But Apple pushed back. After Struck submitted the app for the first time in May, he went through around nine rejection rounds, in which reviewers continued to claim that it was spam just because it was an astrology-based dating application. The team would then pull out astrological functions, hoping to approve the app … with no luck. Finally, one reviewer said Struck was rejected as a dating app.
"I remember thinking that we had to end this project. There's no real way through," says Lo. The Struck team ultimately posted information on their struggles and how they rejected them on their Instagram page Apple thought it was unfair given the quality of the app, and as Lo points out, the rejection was tinged with a touch of sexism.
"Obviously, astrology is a strongly female-dominated category," she says. "I'm having trouble with the burp, farts, and divination apps policy. I've fussed over this phrase and how insulting it is to people in most parts of the world who actually watch astrology."
Despite the founders' connections within the technology industry, Struck was not approved due to her ex-Apple status and her relationships with journalists who would continue to represent her case.
After several supporters left comments on Apple Vice President Lisa Jackson's Instagram, where she posted through WWDC, the app suddenly got the green light for unknown reasons. It is unclear whether the Instagram posts made a difference. Even the app reviewer was unable to explain why the app was approved now upon request.
The whole debacle has angered the founders of how Apple operates its app store today, and sees them in support of the government's anti-trust investigations into Apple's business, which could lead to new regulations.
“We didn't have a course of action. And it felt really, really wrong that this huge company was basically crushing small developers, says Lo. "I don't know what will become of our app. We hope it will succeed and we hope we can build a good, diverse business out of it," she continues. "But the point was that we weren't even able to distribute our app that we had been building for nine months."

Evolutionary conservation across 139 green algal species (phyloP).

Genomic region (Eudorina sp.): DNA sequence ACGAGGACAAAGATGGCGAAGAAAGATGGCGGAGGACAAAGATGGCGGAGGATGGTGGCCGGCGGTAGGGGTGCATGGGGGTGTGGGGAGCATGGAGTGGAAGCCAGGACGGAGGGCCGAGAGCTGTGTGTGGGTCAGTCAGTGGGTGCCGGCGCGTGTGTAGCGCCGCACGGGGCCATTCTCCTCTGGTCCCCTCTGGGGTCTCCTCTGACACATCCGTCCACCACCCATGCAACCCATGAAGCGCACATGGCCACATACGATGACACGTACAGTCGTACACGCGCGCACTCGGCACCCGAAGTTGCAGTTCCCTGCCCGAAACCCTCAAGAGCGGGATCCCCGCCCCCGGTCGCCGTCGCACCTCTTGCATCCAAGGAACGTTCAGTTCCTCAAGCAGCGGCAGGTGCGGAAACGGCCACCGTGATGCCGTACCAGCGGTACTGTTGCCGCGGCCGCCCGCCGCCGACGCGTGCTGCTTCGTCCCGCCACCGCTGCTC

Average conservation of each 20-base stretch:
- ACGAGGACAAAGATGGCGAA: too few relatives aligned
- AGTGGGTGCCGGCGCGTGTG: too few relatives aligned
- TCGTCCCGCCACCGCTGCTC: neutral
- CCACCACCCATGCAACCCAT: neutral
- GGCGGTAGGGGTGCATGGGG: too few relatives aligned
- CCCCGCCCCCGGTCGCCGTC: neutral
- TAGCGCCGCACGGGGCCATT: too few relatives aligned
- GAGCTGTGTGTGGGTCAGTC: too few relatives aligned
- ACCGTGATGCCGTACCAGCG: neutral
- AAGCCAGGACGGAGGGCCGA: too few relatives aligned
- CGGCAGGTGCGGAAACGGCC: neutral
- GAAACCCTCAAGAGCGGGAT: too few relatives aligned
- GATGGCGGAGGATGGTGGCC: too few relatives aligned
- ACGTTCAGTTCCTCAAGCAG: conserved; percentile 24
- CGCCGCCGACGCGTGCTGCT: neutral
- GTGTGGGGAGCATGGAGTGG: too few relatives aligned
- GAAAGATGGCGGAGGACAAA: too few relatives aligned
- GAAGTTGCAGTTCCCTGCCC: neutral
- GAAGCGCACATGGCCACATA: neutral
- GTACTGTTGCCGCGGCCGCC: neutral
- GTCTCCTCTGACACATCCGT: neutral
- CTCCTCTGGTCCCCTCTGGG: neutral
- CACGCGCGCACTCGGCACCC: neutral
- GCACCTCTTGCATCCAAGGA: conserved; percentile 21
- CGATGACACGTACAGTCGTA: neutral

Although Apple turns up the nose with astrology apps, it doesn't seem that you need to take astrology to heart to have fun with apps like Struck or those that inspired it, such as Co-Star. Not so obsessed with predicting your future, these newer Zodiac apps provide a framework to examine your emotions, your place in the world, and your interpersonal relationships. This led Co-Star to complete a $ 5 million launch round in 2019. This was one of the many astrology apps that investors have been following in the past year when consumer spending among the top 10 in this area increased 65% over 2018.
Ultimately, Struck wants to give the market something different than Tinder, and that has value.
"We want to challenge heterosexual men because it's a traditionally feminine-looking app," says Lo. "It's 2020 for us. It's shocking for us that every dating app looks like a slot machine. We want to do something that has a voice and makes women feel comfortable. And I think that our division the user between the genders has proven this. "
Struck is live on the App Store today – who knows how long.
It is initially aimed at users in the Bay Area and LA and will arrive in New York on Friday. Based on user feedback, it is slowly being launched in more markets where it sees demand.